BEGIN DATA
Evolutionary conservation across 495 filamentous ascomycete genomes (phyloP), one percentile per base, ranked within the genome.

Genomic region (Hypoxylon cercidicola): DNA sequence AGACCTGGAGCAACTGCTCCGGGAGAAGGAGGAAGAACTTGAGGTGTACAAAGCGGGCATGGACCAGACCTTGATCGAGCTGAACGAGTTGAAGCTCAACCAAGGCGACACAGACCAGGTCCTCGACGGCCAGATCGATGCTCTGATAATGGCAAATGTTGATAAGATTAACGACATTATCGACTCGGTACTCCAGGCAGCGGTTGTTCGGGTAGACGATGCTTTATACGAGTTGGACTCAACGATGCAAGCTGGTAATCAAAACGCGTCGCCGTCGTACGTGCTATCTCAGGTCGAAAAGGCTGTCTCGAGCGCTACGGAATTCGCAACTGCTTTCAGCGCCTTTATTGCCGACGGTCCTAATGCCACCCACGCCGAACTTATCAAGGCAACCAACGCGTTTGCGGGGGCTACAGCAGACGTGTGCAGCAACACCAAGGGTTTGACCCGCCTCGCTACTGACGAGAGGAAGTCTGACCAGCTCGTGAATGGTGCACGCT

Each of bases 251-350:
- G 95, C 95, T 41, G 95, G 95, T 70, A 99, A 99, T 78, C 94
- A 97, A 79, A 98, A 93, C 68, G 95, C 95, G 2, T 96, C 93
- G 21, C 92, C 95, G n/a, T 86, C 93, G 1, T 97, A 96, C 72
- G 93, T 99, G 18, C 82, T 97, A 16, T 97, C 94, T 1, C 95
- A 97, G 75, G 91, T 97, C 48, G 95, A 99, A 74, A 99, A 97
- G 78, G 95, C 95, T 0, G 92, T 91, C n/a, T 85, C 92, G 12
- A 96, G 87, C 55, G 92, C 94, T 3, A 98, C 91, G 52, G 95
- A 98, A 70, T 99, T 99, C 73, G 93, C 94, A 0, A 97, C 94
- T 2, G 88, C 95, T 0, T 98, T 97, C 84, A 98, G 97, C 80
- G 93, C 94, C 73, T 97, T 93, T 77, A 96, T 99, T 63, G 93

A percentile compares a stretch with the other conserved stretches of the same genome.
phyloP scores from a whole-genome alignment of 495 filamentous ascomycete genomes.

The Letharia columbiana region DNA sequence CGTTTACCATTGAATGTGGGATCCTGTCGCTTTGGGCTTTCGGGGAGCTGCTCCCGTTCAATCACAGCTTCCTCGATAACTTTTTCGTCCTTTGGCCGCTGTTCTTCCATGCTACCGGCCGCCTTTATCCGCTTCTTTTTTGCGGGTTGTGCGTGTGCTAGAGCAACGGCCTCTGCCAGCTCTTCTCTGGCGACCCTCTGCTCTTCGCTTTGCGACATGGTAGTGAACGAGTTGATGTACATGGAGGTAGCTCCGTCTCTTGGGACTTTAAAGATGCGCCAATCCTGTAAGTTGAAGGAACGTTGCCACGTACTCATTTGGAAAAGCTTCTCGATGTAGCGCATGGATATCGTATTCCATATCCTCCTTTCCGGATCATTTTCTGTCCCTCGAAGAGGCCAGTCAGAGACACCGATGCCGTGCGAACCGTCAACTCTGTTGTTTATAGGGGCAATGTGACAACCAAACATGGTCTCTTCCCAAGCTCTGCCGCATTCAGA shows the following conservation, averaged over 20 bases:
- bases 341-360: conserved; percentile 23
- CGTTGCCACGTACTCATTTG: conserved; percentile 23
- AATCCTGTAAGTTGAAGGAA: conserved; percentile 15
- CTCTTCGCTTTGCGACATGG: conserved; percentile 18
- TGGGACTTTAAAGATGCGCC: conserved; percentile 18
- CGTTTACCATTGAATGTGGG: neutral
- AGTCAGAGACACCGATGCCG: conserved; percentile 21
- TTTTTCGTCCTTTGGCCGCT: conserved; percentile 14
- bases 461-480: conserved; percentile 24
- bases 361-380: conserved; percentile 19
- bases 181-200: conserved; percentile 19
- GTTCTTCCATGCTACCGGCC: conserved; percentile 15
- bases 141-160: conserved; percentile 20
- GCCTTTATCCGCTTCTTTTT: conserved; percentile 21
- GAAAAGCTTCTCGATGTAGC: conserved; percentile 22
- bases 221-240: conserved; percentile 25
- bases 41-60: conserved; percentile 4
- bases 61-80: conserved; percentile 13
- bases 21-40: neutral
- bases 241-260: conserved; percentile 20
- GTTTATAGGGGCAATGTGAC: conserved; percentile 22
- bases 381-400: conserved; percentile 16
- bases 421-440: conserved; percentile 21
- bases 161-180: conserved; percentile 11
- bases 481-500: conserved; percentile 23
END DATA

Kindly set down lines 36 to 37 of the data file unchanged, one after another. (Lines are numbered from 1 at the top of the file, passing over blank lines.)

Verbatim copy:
- bases 241-260: conserved; percentile 20
- GTTTATAGGGGCAATGTGAC: conserved; percentile 22